Teacher receives grant for Raspberry tech

Published 3:52 pm Friday, January 24, 2020

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By JOYANNA LOVE/ Senior Staff Writer

STEM Academy teacher Jay LeCroy has been awarded a $1,000 Bright Ideas grant from Central Alabama Electric Cooperative to purchase Raspberry Pi hardware for his classroom.

“Central Alabama Electric has been a huge supporter over the years, not just in grants, but in knowledge,” LeCroy said. “By meeting with them on a regular basis, I get an idea of what is going on in the real world as a teacher. They have been a huge advocate of the STEM program.”

The hardware has been used by the program for several years.

“But, we never had a full classroom set,” LeCroy said.

Grant funds will be used to purchase “the computer brain” circuit boards and hardware accessories to have a classroom set.

Seniors in the program will use the components to create their own projects. LeCroy said these students have spent the last three years “learning how to program, learning how to build, understanding engineering design, and then the end of their senior year, they develop their own projects.”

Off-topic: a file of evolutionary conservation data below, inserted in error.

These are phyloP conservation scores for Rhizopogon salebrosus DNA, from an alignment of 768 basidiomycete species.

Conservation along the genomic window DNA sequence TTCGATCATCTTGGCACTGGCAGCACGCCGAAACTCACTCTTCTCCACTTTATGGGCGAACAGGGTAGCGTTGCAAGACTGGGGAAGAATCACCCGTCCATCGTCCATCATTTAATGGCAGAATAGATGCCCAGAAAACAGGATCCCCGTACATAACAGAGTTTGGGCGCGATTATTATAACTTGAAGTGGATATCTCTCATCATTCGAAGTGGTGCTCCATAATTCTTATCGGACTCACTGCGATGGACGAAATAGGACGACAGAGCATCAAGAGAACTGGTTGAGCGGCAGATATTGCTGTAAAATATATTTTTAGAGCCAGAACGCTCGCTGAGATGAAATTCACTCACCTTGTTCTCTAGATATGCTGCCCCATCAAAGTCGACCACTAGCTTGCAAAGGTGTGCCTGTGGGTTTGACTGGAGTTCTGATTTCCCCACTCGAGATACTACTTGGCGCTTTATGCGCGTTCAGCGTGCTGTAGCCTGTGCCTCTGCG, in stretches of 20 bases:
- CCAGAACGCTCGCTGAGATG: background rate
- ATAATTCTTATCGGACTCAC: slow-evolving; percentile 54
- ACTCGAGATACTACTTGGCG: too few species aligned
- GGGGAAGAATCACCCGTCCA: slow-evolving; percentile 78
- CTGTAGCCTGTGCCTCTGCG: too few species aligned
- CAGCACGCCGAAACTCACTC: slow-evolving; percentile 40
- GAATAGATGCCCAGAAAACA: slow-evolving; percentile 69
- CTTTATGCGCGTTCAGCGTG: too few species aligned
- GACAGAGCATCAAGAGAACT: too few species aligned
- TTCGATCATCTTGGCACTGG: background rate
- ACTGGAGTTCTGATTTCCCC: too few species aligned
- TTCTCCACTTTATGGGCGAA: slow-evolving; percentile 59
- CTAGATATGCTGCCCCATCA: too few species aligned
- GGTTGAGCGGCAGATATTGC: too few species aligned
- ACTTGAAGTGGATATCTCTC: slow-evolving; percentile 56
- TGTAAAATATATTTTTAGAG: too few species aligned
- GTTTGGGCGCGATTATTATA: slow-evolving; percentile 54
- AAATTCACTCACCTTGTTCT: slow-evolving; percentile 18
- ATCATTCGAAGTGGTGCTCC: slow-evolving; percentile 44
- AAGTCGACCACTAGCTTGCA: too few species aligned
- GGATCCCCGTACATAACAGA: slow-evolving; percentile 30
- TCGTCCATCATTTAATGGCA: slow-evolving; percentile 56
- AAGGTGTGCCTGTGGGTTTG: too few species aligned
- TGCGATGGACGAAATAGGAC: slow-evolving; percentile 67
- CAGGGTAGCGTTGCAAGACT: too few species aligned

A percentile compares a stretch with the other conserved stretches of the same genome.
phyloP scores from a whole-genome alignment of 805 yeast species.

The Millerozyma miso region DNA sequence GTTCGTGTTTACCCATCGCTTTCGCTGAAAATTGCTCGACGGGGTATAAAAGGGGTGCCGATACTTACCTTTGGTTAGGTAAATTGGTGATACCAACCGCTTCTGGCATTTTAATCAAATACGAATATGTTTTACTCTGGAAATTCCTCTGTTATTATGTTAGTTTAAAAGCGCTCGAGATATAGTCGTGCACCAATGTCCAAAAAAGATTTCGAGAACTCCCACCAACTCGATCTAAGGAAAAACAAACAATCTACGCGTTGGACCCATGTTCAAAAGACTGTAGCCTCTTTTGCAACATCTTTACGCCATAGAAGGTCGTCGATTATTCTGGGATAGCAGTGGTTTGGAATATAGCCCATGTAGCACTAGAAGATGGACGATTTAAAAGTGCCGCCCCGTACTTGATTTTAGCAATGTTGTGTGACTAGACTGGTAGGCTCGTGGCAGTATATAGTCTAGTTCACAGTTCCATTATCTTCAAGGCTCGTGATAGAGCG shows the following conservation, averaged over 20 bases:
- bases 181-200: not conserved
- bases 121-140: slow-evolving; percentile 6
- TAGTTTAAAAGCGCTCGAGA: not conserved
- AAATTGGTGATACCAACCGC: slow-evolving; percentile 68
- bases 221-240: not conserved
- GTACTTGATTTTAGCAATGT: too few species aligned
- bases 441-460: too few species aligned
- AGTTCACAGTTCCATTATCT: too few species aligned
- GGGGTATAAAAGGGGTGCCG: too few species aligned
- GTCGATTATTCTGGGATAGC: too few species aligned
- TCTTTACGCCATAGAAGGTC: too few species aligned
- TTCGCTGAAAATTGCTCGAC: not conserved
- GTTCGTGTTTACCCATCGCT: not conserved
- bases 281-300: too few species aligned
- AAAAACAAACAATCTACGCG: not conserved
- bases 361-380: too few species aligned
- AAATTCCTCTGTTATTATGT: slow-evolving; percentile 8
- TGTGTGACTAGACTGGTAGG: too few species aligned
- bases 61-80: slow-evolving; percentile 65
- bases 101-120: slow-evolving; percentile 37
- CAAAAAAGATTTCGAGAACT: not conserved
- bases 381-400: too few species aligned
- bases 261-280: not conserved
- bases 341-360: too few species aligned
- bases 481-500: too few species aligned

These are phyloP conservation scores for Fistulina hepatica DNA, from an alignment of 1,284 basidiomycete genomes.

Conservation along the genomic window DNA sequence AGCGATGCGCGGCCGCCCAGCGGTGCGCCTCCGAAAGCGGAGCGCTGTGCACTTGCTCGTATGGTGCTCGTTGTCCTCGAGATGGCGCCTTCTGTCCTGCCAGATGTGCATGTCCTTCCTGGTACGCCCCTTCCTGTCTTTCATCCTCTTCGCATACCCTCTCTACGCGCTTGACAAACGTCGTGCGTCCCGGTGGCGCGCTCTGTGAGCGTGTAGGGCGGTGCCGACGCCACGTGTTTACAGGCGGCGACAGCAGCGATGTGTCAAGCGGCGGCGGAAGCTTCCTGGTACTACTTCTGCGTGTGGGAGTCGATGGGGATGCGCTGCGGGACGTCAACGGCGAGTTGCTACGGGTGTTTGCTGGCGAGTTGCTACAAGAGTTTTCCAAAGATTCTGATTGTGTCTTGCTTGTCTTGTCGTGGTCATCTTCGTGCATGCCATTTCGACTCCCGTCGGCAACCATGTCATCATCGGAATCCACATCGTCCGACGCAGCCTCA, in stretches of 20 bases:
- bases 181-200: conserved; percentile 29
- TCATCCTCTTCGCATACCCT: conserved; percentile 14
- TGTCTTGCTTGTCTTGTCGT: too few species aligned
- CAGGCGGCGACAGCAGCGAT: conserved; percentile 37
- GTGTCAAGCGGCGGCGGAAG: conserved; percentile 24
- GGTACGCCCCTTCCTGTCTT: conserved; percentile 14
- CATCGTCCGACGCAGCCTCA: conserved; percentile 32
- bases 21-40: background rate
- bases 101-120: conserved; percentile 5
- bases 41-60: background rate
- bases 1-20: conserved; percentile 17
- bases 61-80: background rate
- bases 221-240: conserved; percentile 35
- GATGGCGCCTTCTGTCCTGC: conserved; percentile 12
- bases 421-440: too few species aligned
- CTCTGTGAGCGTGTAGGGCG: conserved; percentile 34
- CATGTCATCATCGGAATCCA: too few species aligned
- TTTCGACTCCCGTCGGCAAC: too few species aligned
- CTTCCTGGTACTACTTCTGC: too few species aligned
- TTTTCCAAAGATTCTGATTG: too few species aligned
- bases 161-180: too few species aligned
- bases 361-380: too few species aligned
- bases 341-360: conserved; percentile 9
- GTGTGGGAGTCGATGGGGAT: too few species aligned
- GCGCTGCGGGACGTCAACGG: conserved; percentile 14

LeCroy said the components are a “modern look at what is going on in the world of STEM.”

The technology keeps upgrading and changing, LeCroy said, so it can be a challenge for teachers to make sure their program is teaching up-to-date information and skills.

“One of the biggest problems we have is writing curriculum that keeps up,” LeCroy said. “For most academic teachers, not much changes over the years, but for us, it is a constant moving target to stay up with industry to have the students ready to go to work.”

The Raspberry Pi components have at least 10 computer languages it is compatible with.

“It is a platform that allows growth,” LeCroy said. “It is flexible, and it will adapt to what is coming down the line.”

Fellow STEM teacher Jason Sosa was also a part of Raspberry Pi first being used in the classes. Past projects have included a drone, weather station and clock, lighted signs, a Segway and a cybersecurity components.

Surplus monitors, keyboards and computer mice can be plugged into the Raspberry Pi mother board. LeCroy said it can also be used to program robots. He said the components are the same as what is inside a computer.

The STEM Academy is a program of the Chilton County Schools LeCroy Career Technical Center.